Evacuated tubes are expensive, but easily outdo panel collectors in some conditions. They consist of a copper pipe running through the middle of a glass tube which is sealed to create a vacuum. This design prevents heat loss through convection and radiation, so the only heat loss possible is from the tank. Evacuated tubes suit colder regions where the sun is less effective.

Where are solar boosted hot water systems most commonly found?

Solar boosted systems are common throughout Australia where less sun is available during winter. In these climates, a booster is necessary to ensure that hot water is always available, regardless of the weather.

Is a solar hybrid system for me?

A booster solar hot water system is an economical and efficient solution for most households. Gas boosted models will be more energy efficient than electricity boosted models, and will also save money in long term running costs. They are more expensive, but the fuel savings will help repay the initial investment fairly quickly.

You will also be eligible for rebates if you install a solar boosted hot water system. Check our rebates page for further details on federal and state rebates.

Installation requirements

First, think about space. Consider whether the intended location of the array (typically the roof of the house) is able to support the weight of the panels and possibly the tank. If it is not, you may need to pay to have it reinforced. You also need to ensure that the space you choose will use the sunlight to its fullest potential. A north facing roof surface is best for this, but it will depend on where your location gets the most exposure.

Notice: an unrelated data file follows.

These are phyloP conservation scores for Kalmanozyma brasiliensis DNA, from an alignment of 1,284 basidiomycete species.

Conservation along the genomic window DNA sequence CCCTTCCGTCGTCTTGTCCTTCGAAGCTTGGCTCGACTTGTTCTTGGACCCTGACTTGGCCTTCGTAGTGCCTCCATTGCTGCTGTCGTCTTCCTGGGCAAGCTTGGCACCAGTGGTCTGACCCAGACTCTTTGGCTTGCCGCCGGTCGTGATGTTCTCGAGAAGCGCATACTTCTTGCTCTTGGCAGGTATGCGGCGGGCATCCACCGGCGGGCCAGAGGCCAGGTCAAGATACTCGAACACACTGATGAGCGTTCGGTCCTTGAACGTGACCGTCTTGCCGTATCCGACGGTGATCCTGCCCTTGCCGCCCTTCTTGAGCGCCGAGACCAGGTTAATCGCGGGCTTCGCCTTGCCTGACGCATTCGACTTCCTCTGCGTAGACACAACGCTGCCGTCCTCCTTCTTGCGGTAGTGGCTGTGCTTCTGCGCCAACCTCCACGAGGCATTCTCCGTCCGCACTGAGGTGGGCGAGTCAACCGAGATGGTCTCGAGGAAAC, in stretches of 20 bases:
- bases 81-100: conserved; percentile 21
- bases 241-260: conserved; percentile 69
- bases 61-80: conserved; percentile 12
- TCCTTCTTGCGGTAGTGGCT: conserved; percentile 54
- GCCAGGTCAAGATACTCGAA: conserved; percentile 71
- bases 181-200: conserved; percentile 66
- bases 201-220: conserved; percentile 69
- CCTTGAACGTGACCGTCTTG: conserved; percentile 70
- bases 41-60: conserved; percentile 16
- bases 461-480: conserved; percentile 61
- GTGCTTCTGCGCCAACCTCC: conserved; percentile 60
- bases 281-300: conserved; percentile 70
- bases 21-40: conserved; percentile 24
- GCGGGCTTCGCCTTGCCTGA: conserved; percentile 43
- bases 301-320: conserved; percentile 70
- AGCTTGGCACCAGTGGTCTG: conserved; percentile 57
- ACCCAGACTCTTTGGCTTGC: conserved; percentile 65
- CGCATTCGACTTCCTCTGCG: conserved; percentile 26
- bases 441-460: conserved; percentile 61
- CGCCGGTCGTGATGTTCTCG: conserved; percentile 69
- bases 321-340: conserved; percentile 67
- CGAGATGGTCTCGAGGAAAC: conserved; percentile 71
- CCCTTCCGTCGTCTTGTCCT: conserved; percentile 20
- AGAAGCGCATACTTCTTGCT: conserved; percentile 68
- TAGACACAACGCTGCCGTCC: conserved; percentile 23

Panels are usually roof mounted but can also be wall mounted. In either case, make sure they are easily accessible for cleaning and repairs. If you are considering a solar hot water system, get a few quotes from different retailers as prices can vary greatly. Always check if the quotes include installation costs as well as any subsidies and rebates you may be eligible for.

In the case of gas boosted hybrid systems, you will also need access to gas piping.

Advantages
  • Provides both the energy efficiency of solar and the consistent temperature of gas or electric systems
  • Most solar hot water heaters will already offer a gas or electric booster as part of the system
  • Buyers can claim substantial state and federal government rebates for these systems
Disadvantages
  • The booster will need some sort of fuel to work; how often it is needed will determine how efficient your system is
  • The initial cost of purchase and installation is greater than conventional gas and electric systems
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Comments

Harrison Building Design & Drafting's picture
Harrison Building Design & Drafting

I highly recommend solar hot water. We are located in Newcastle NSW and have an electric boosted system. I turn the booster off because it is not required for the months of Oct, Nov, Dec, Jan, & Feb. Some boosting required in April & September.